A major theme of Wright’s sermon was the importance of teaching the African American story — both the good and the bad — so it remembered and not bastardized by what he referred to as “enemies.”
“When all you know is his story, not history, you end up being a biscuit,” he said at one point during the sermon.
“We got to tell our story to our children,” he implored later.
“As African-Americans we have a lot of good to remember,” he added. “We also have a lot of bad to remember.”
Wright also obliquely suggested that the tea party was some sort of threat to the African-American community.
“This is not a time to romanticize because we have the first African-descended president in the White House,” he said. “You see what the tea party is trying to do. This not the time to romanticize or fantasize.”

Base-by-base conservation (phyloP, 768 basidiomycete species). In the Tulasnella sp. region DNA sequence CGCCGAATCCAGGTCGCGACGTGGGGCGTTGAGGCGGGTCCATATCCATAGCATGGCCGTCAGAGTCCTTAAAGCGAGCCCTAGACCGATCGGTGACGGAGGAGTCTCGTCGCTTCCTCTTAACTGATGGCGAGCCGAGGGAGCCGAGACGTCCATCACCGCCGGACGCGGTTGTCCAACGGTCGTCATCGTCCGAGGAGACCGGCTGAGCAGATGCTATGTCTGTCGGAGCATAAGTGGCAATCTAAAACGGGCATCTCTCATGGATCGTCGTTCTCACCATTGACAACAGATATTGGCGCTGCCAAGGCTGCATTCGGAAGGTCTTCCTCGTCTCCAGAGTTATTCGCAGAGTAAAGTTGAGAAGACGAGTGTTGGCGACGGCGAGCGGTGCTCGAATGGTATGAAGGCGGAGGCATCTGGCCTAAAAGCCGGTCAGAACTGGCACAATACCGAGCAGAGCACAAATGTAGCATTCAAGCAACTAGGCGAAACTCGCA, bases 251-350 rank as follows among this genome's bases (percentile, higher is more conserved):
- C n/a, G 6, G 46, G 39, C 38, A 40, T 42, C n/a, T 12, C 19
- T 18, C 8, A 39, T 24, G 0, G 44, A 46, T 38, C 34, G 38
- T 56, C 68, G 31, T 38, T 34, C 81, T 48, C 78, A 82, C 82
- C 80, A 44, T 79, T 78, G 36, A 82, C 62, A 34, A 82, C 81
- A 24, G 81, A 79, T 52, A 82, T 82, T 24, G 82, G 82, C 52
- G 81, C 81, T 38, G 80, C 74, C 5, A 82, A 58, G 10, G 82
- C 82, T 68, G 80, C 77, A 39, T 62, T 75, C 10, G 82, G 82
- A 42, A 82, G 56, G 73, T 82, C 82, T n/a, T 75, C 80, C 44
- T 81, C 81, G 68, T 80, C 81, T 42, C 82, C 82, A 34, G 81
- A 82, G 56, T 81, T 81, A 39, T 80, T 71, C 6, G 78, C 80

During the nearly hour-long sermon, Wright made clear that he was acutely aware of the controversy that surrounds him. Saying that African-Americans had much to celebrate as well as lament on July 4, Wright quoted from Frederick Douglass’ scathing 1852 speech, “The Meaning of July Fourth to the Negro.”
“Frederick Douglass’ words sound curiously like a controversial preacher preaching 150 years after Douglass,” he said before reading the text.
After reading the passage, he quipped, “Somebody ought to send that to Fox News.”